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UK net fees down 2% in Q4 2019 for Hays

Hays has released its results for fourth quarter ended 30th June 2019.


In the quarter, group net fees were flat on both a headline and like-for-like basis against the prior year. On an underlying basis, this represented the company’s 25th consecutive quarter of year-on-year growth. The modest weakening of Sterling versus the US Dollar and some Asian currencies was offset by modest Sterling strength versus the Australian Dollar.


Net fees in both its temp and perm business were flat year-on-year. Temp represented 58% of Group net fees, with perm 42%.


Easter fell entirely in Q4 this year, whereas in FY18 it was split between Q3 and Q4. Hays estimates this had a c.1% benefit to Group net fees in Q3 FY19, with a corresponding c.1% negative impact in Q4 FY19.


Full-year operating profit is expected to be in line with current consensus market expectations, which the company understands to be £248.0m.


For comparison purposes, if Hays re-translates its FY18 profits at the average exchange rates seen during FY19, its reported operating profit of £243.4m would be c.£240m. Looking forward, exchange rate movements remain a material sensitivity to the Group's reported profitability.


Alistair Cox (pictured), chief executive, said, "We delivered a solid end to our financial year with underlying fees up 1% and strong cash generation, despite tough comparatives, more mixed macroeconomic conditions and some signs of reduced business confidence. Asia performed strongly, up 10%, although Australia slowed in the run-up to its General Election. Europe saw mixed conditions, although our largest market of Germany delivered solid underlying growth, and Southern Europe performed well. The UK was understandably more subdued, particularly in the private sector.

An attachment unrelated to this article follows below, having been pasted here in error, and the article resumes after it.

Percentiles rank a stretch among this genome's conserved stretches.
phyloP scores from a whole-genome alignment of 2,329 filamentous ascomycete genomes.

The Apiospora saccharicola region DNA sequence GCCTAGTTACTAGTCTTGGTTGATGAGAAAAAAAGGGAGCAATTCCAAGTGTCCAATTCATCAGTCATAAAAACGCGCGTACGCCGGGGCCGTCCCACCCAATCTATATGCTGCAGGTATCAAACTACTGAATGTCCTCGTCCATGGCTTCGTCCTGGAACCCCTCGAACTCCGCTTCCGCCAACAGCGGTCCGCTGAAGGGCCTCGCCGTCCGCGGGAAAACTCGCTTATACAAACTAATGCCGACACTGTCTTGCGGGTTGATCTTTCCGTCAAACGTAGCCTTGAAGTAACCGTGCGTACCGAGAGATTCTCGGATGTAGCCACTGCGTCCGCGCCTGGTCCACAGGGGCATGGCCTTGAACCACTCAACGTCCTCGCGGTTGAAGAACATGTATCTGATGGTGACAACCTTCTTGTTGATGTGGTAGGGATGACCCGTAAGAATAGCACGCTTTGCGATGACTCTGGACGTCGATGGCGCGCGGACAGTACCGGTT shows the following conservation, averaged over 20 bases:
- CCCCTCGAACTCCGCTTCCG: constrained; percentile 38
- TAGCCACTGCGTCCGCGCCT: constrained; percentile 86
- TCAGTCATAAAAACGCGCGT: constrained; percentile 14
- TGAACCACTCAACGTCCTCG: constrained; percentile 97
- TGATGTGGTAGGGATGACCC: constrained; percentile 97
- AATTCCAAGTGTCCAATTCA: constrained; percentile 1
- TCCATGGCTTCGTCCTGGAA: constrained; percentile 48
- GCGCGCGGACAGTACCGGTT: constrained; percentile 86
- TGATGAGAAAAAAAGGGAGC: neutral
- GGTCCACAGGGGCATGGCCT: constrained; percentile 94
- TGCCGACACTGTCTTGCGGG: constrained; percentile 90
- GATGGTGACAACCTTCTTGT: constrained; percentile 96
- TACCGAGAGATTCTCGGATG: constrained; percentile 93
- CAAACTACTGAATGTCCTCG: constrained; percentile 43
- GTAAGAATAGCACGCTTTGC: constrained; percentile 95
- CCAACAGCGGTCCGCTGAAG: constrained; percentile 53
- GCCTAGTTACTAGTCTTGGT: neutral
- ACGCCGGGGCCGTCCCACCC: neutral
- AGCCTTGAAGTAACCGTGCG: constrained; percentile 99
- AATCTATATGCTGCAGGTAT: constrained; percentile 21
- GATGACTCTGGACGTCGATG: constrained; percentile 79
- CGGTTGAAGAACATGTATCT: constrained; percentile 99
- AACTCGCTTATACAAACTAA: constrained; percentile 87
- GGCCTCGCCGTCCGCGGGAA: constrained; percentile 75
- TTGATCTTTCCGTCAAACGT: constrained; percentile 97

“Looking ahead, we are mindful of economic and political uncertainties and will continue to focus on driving consultant productivity, while making selective investments in our key markets to reinforce our market leadership. Our strong financial position means we have an excellent platform to balance short-term performance with our long-term strategic goals, allowing us to invest to capitalise on numerous opportunities in the changing world of work."


Net fee growth in the United Kingdom & Ireland (UK&I) was understandably more subdued and fell 2% (underlying down c.1%). Growth in its public sector business, which represented 26% of UK&I net fees, was good at 7%, although conditions in the private sector were tougher and net fees fell by 6%. 


Net fees in both perm and temp fell by 2%, with temp down c.1%(1) on an underlying basis.


All regions traded broadly in line with the overall UK business, with the exception of the South West & Wales and East of England, up 8% and 3% respectively, and the North of England and Scotland, down 12% and 7% respectively. Hays’ largest UK region of London fell by 2%. In Ireland, the business declined by 11%.


At the specialism level, IT again delivered growth with net fees up by 2%. Accountancy & finance and office support both fell by 1%, while construction & property fell by 3%. Education continues to be impacted by tough market conditions, with net fees down 15%.


Net fees in Australia & New Zealand (ANZ) declined by 3% in the quarter (underlying down c.2%), against tough year-on-year growth comparatives and more mixed market conditions. Additionally, the run-up to the Australian General Election in May also led to the usual slowdown in market activity.